Treatment For Panic Attack and Panic Disorder

Cognitive behavioral therapy (CBT) is generally seen as the one of the most effective form of treatment for panic attack, generalized anxiety disorder (GAD), and the phobias, especially agoraphobia. Cognitive behavioral therapy focuses on the thinking patterns and most behaviors that are sustaining or triggering the panic attacks. Often panic attacks generate secondary disorders which tend to sustain the initial anxiety feelings and feed into agoraphobia. This approach helps you develop a range of effective life skills and supports you to look at your fears in a more realistic light and track your thought patterns.

When you get into destructive personal thought patterns and the panic symptoms are ranging through your body making you think that you are having a heart attack or worse still a 'stroke', you might have to pull over to the side of the road, you are not likely to crash your car or have a heart attack.

Once you learn and accept that nothing truly disastrous is going to happen, the experience of panic becomes less terrifying as a mental process and leaves you open to handle the emotional and feeling experience as you know that the things you fear making you anxious are not likely to occur as they are fears which your mental processes are accentuating. Panic attack alone by itself is never dangerous, merely very difficult to bear and sustain yourself through.

Exposure Therapy For The Treatment Of Panic Attack And Panic Disorder

In exposure therapy for panic disorder, clients are exposed to the physical events that trigger feelings of anxiety and panic or sensations of panic in a safe and controlled environment, giving a person the chance to sustain the feelings of panic and the opportunity to learn new coping skills and 'healthier' ways of reacting and adapting.

They can be asked to hyperventilate, shake their heads from side to side, or hold their breath. These different drills cause sensations similar to the symptoms of panic. With each exposure, they are de-sensitized to the feeling and learn to become less afraid of these internal bodily sensations, giving them a greater sense of control over their panic feelings and reactions. Eventually, these feelings of panic have less impact on them and they are able to 'ride' through them and allow them to reduce their panic feelings to manageable levels.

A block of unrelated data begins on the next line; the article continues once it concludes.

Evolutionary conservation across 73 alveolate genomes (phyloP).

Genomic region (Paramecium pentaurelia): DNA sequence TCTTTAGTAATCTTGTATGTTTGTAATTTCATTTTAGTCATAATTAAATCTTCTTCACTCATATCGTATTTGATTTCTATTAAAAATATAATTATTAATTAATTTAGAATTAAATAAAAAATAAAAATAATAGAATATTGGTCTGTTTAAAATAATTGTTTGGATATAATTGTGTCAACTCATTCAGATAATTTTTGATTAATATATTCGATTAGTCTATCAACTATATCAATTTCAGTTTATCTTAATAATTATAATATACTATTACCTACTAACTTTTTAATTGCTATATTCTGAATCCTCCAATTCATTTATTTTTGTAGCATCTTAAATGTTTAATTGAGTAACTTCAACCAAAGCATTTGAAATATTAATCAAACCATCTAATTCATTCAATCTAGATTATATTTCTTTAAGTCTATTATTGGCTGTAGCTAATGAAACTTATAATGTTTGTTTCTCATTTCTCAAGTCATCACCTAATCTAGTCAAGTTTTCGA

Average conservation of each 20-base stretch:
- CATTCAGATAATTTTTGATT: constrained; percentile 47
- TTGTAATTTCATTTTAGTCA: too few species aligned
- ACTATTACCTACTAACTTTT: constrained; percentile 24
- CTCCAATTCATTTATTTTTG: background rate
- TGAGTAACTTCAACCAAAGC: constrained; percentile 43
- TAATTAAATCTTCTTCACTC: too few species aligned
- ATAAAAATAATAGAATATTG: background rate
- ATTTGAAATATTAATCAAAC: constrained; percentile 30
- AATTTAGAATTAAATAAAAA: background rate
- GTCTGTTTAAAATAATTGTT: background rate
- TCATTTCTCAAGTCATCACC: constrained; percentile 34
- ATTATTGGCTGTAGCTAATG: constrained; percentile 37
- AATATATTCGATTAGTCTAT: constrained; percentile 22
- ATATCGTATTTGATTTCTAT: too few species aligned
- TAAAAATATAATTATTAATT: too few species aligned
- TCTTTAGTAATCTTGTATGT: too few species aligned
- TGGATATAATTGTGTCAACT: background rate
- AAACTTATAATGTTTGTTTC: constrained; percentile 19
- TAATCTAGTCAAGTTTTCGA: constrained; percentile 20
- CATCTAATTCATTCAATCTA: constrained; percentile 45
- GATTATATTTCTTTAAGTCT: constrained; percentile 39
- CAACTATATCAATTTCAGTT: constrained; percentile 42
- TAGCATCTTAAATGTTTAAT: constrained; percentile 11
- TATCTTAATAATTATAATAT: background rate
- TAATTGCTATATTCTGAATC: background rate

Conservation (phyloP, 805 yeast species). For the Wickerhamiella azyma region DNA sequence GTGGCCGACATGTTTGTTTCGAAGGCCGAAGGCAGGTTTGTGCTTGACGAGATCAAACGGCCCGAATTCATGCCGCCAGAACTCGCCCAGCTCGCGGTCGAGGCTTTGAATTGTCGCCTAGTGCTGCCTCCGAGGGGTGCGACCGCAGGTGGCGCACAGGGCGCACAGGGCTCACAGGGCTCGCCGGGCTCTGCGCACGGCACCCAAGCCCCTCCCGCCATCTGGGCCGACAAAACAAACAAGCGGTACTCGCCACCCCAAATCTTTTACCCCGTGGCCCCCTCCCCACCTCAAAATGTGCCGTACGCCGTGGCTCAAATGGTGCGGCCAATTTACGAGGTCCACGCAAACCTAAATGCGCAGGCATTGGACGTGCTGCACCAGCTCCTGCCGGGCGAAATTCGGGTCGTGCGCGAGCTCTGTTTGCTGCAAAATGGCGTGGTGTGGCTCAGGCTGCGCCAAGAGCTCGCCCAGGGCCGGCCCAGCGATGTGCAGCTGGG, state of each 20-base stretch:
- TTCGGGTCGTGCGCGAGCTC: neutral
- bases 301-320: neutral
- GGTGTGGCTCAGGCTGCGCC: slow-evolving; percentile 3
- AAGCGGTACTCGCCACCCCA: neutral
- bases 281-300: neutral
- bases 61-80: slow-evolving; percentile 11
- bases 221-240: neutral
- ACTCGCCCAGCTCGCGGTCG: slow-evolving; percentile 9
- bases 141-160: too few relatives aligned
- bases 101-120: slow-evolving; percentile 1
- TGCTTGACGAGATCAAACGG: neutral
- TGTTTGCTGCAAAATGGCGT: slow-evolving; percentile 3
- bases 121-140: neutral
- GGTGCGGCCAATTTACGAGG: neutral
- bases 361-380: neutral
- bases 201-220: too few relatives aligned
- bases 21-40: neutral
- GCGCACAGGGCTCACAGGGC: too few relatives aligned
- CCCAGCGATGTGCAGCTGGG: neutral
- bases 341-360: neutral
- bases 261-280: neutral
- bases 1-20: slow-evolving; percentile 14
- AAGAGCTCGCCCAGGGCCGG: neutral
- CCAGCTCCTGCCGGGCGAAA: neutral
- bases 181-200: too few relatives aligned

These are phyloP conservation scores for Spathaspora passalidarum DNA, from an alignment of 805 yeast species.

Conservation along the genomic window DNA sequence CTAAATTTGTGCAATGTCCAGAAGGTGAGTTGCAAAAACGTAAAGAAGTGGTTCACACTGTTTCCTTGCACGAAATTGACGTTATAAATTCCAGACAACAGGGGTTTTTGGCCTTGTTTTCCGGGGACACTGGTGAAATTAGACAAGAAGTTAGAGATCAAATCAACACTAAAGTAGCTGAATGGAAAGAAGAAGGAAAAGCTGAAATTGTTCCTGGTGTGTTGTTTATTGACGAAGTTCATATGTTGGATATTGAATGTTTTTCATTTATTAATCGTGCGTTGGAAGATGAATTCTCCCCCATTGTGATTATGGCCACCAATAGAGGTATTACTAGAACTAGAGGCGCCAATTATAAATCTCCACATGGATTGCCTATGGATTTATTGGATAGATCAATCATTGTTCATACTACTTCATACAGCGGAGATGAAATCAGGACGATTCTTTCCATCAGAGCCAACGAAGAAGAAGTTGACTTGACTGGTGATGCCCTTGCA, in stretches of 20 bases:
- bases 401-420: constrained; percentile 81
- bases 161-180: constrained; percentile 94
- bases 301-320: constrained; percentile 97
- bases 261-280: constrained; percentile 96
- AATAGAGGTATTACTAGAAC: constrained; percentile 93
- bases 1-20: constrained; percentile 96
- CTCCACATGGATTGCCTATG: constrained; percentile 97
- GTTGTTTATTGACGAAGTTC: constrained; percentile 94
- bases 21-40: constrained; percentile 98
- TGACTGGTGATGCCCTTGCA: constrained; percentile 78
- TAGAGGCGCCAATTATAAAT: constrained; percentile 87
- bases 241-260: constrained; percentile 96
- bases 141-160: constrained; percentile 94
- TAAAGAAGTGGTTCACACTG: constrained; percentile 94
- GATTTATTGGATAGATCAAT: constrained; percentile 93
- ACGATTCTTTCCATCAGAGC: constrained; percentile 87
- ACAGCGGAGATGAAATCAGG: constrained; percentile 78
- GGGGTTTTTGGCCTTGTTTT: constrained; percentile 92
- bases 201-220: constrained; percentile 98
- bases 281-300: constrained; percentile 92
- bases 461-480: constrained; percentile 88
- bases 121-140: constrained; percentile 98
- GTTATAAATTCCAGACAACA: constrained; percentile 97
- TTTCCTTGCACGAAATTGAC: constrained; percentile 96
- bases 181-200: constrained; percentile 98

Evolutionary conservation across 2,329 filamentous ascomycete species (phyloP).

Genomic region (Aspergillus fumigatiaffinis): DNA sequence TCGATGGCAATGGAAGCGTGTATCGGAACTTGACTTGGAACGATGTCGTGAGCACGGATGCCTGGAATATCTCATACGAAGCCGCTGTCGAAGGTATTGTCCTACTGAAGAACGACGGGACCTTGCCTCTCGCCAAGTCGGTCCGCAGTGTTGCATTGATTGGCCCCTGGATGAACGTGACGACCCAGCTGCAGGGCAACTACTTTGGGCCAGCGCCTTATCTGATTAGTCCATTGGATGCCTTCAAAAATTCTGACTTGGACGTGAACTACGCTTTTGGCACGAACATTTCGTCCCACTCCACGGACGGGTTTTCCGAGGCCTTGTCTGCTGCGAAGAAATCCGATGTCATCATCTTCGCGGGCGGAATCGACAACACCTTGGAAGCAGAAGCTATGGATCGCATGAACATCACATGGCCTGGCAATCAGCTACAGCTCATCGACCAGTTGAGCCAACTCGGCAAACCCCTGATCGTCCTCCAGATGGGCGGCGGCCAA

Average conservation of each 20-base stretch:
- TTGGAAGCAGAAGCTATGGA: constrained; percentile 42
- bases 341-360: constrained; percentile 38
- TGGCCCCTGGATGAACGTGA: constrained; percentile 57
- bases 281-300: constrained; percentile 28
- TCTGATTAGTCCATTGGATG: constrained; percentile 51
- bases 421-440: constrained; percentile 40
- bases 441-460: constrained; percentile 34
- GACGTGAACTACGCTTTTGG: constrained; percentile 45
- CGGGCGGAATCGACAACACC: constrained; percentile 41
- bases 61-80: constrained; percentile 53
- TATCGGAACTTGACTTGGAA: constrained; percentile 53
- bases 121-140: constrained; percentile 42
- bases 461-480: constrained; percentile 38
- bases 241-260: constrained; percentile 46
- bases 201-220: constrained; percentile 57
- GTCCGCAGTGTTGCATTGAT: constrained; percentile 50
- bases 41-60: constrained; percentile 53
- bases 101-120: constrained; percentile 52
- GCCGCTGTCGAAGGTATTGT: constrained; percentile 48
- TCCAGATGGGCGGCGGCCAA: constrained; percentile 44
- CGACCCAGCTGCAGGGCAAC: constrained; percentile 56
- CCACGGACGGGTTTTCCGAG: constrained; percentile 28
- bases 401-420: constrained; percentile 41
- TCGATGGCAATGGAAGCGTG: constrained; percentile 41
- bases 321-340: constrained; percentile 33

Defining agoraphobia can be a bit confusing. The use of this term has changed over time. Initially, agoraphobia was held to mean a fear of wide-open spaces. In actual fact, this is the definition that still appears in the dictionary and is derived from the Greek words "agora", meaning marketplace or meeting place and "phobos", meaning fear. So, the literal meaning would be "fear of the marketplace or meeting place". Nevertheless, the more up-to-date definition is: a fear of losing emotional or physical control, following a panic/anxiety attack, in a place or situation where a return to the sufferer's safe zone may be difficult, embarrassing or, indeed, impossible.

If you have agoraphobia, exposure to the situations you fear and avoid is included in some of the treatment processes. In exposure type therapies for specific phobias, you will be introduced to the situation that evokes these types of fear responses that make up the agoraphobia and through gradual de-sensitization to the feared situations, the panic feelings begin to abate. Through this experience, you learn that the situation isn't harmful and that you have control over your emotions. This treatment for panic attacks will control and eventually remove the fear entirely.